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Global Economic Outlook

Hoping for Better

Promising developments surrounding vaccination give us hope that 2021 will be a better year than the one that is about to end.

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  • Hoping for Better

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The renewed wave of virus infections and associated restrictions in several advanced markets have dampened fourth-quarter growth prospects.  However, promising developments surrounding vaccination and fiscal support in Europe give us hope that 2021 will be a better than year than the one that is about to end.  We expect the global economic recovery to find firmer footing after the first quarter of 2021.

While there is light at the end of COVID tunnel, frictions between the world’s two largest economies over trade and technology and potential disruptions at borders between the U.K. and the European Union are two major downside risks.  

The following are our views on how major world markets will fare during the balance of this year and next.

United States

  • The U.S. labor market illustrates an economy losing momentum. The unemployment rate only improved from 6.9% to 6.7% in November, while the labor force participation rate fell.  Job creation is far below the pace needed for a fulsome economic growth cycle.  Workers in highly impacted sectors, like hospitality and tourism, appear to be sitting out the recovery until a vaccine brings their former industries back to life.  We do not expect a second recession, but the year is ending in a patch of slow growth.
  • As we go to press, discussions of another round of fiscal stimulus are continuing. Areas of compromise include a renewal of the Paycheck Protection Program for small businesses and a supplement of $300 per week for workers who remain unemployed.  Deliberations over liability protections and support for state and local governments remain contentious.  Any additional stimulus will support the recovery, and the sooner it passes, the better. 

Eurozone

  • Renewed restrictions on activity to contain the spread of COVID-19 ahead of the holiday season are likely to dampen holiday spirits and economic activity. Incoming data like the composite Purchasing Managers’ Index (PMI) and the economic sentiment indicator are pointing toward a contraction in real gross domestic product (GDP) in the fourth quarter.  The short-term outlook remains dark, but beyond that, positive news on the vaccine front should support a faster return to normalcy.
  • European nations have averted one significant economic risk. EU leaders agreed on the €1.8 trillion multi-year EU budget, including a €750 billion recovery fund, after Poland and Hungary dropped their objections.  Though modest in size, the package clears the path for much needed fiscal support to the hardest hit member states.  In another positive development, the European Central Bank increased the size of its bond purchasing program by €500 billion, extending it through at least March 2022. 

United Kingdom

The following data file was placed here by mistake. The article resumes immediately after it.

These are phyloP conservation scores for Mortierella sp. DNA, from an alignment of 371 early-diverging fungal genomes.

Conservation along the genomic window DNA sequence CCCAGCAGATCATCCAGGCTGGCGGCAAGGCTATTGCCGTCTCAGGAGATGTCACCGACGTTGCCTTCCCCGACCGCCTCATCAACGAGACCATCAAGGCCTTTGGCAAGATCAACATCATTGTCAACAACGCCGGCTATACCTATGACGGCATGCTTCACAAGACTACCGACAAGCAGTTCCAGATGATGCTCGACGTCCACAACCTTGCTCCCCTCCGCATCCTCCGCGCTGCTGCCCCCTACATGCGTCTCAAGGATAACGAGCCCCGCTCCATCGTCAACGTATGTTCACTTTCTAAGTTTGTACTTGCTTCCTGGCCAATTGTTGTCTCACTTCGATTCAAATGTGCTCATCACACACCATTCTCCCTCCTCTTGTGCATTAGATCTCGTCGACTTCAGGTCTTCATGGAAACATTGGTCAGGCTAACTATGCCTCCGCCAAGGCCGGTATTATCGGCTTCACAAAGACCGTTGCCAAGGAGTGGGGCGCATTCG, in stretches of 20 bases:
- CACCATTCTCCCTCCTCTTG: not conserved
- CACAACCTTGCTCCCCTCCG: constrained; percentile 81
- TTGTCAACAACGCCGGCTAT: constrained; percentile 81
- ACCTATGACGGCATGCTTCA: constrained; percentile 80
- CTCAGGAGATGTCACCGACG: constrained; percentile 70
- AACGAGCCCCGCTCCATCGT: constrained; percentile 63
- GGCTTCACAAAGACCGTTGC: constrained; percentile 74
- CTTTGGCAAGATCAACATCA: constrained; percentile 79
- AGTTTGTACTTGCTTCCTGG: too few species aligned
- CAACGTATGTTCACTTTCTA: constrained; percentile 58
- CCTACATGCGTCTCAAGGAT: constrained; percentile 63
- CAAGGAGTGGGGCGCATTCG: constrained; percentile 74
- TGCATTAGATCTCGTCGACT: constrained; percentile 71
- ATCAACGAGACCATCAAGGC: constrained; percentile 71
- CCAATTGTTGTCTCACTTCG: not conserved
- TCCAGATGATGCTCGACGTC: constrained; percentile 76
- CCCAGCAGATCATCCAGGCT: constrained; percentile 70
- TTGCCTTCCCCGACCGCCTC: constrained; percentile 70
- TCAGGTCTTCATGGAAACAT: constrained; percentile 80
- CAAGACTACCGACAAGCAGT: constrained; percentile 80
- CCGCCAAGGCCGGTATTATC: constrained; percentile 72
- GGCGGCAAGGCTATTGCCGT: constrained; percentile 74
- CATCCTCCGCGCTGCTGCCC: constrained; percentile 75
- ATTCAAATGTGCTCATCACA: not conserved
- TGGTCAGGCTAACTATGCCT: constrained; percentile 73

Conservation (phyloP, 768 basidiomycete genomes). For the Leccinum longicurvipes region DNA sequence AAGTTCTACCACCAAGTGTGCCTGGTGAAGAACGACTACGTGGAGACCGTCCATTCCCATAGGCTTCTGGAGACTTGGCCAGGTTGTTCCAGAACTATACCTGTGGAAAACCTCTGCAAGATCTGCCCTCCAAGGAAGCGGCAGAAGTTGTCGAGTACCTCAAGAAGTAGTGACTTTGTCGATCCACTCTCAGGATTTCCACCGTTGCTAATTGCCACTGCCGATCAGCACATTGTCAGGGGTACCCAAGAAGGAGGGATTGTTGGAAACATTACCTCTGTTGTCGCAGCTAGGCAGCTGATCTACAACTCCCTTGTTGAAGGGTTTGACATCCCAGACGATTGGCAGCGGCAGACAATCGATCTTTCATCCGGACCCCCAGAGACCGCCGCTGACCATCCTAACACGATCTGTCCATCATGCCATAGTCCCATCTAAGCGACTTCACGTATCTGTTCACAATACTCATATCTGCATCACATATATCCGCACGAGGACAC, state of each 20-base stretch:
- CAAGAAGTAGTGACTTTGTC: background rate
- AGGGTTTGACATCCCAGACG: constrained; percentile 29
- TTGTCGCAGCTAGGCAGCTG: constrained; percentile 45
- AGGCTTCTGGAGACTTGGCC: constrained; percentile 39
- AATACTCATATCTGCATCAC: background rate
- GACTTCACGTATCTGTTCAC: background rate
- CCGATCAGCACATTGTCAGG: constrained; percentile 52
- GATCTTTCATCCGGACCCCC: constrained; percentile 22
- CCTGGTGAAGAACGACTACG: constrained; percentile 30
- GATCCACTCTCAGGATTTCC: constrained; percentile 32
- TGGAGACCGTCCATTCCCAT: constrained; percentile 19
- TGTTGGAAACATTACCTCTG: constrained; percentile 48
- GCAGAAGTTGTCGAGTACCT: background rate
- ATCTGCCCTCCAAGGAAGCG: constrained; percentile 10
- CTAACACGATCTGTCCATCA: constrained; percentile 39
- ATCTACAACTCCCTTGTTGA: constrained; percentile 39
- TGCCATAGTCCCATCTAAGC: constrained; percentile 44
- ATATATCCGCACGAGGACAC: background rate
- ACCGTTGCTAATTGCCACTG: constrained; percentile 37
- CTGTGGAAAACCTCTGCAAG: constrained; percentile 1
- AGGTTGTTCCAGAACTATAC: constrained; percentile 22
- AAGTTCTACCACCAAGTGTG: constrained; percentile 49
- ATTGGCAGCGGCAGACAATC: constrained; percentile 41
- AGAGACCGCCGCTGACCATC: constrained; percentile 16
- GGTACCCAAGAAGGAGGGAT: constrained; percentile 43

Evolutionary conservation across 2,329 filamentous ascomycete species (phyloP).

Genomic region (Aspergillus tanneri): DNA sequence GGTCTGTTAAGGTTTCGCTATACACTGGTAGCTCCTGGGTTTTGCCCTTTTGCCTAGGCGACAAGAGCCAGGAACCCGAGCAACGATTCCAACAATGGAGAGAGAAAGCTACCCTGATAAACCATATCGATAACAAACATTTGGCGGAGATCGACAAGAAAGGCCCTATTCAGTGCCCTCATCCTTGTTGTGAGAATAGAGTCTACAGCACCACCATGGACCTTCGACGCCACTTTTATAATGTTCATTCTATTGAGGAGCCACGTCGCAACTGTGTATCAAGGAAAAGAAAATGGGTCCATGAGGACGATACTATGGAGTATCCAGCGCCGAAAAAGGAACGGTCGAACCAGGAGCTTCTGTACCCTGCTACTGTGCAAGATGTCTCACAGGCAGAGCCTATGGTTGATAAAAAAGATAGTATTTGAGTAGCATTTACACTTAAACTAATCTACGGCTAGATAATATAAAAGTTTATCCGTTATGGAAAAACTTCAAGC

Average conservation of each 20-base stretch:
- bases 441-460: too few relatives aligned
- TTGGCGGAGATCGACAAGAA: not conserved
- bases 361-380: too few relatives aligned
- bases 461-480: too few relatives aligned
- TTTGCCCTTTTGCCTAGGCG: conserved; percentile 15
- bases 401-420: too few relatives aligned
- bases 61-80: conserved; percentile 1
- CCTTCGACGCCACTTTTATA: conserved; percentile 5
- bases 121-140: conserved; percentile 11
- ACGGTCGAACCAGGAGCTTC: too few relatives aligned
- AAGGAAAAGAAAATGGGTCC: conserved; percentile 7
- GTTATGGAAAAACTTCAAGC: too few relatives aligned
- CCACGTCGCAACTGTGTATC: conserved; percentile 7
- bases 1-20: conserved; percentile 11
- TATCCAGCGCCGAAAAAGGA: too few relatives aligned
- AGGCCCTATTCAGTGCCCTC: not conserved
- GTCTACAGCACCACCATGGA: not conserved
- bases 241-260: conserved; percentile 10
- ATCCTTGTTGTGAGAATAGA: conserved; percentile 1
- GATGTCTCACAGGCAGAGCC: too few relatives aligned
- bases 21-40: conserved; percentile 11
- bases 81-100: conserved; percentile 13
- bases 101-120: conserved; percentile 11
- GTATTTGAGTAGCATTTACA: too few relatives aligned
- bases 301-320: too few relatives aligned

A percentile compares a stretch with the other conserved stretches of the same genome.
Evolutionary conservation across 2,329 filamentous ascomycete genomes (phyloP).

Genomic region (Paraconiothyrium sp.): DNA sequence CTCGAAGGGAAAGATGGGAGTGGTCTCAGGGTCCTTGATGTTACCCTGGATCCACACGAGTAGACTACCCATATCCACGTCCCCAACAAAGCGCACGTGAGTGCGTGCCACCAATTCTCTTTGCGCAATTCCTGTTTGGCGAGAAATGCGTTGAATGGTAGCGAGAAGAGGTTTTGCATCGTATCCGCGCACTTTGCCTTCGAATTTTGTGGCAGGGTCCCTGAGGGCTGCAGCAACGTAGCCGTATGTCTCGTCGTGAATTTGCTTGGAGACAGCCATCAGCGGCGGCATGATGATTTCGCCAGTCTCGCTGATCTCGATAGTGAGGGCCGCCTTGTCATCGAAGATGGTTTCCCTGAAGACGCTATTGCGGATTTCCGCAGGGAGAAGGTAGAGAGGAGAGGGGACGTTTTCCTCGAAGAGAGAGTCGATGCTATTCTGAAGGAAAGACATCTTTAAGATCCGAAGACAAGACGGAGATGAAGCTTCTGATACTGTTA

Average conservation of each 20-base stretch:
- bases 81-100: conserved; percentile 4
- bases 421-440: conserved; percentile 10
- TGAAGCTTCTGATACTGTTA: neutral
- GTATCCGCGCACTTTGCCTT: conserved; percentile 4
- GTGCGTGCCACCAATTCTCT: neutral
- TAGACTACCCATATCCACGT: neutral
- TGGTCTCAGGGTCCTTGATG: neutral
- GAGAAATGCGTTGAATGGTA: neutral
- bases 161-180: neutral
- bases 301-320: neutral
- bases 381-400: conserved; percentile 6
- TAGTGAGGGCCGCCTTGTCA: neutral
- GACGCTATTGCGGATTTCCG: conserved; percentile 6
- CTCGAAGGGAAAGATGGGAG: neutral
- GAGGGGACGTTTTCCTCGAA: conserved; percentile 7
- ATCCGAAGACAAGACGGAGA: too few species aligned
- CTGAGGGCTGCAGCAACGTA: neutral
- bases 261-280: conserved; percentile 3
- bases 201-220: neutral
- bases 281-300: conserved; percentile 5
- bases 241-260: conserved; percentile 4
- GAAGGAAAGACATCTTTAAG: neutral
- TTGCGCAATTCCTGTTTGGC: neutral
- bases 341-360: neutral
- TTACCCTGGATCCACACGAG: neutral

• U.K. real GDP remains on course to contract in the fourth quarter, although the decline is set to be far smaller than was seen in spring. Stringent restrictions hindered the economy over the last two months: November’s services PMI fell to a five-month low of 47.6, while new car registrations dropped 27.4% year-over-year.  While we have downgraded our current year GDP growth forecast, we have also upgraded next year’s forecast to reflect a rapid vaccine-led boost to consumption.
  • The Brexit sword is still hanging over the British economy. With a little more than two weeks remaining until the end of the transition period, Brexit negotiations remain gridlocked over the level playing field and fisheries.  A thin free trade agreement (our base case) might help avert the worst potential economic outcomes, but even then, trade would remain disrupted in the near term owing to lack of operational clarity and preparations by businesses.

Japan

  • Even though Japan has managed the COVID-19 outbreak better than most advanced economies, its economy has suffered from weak external demand amid the renewed wave of COVID-19 infections and lockdowns abroad. That said, the economy continues to recover from the pandemic-induced contraction and encouraging news of an effective vaccine should help sustain that momentum into next year.  Amid the somewhat improving outlook, the Bank of Japan is likely to stay on the sidelines throughout 2021.
  • Faster vaccine rollout has increased the likelihood of Japan hosting the postponed Tokyo Olympics next summer, but likely with limitations on visitors and spectators, as several visiting nations would still be in the early stages of inoculating their populations. As a result, we expect the Olympics to deliver only a modest boost to Japan’s GDP next year.

China

  • China, the first major economy to emerge from COVID-induced economic shock, will continue to recover in the fourth quarter and beyond, underpinned by improving domestic and external conditions. Recovery is becoming more broad based as household consumption, which was lagging until recently, has started catching up.  The recently signed Regional Comprehensive Economic Partnership trade agreement will boost China’s regional trade further.
  • U.S.-China decoupling will likely continue under the Biden administration.  China will continue to rely on state-led corporations to support growth, but will face enhanced pressure to reforms by further opening its economy.  The strength of China’s currency may also present a headwind to export growth.

Global Economic Forecast – December 2020

Carl R. Tannenbaum

Executive Vice President and Chief Economist

Ryan James Boyle

Vice President, Senior Economist

Vaibhav Tandon

Vice President, Economist

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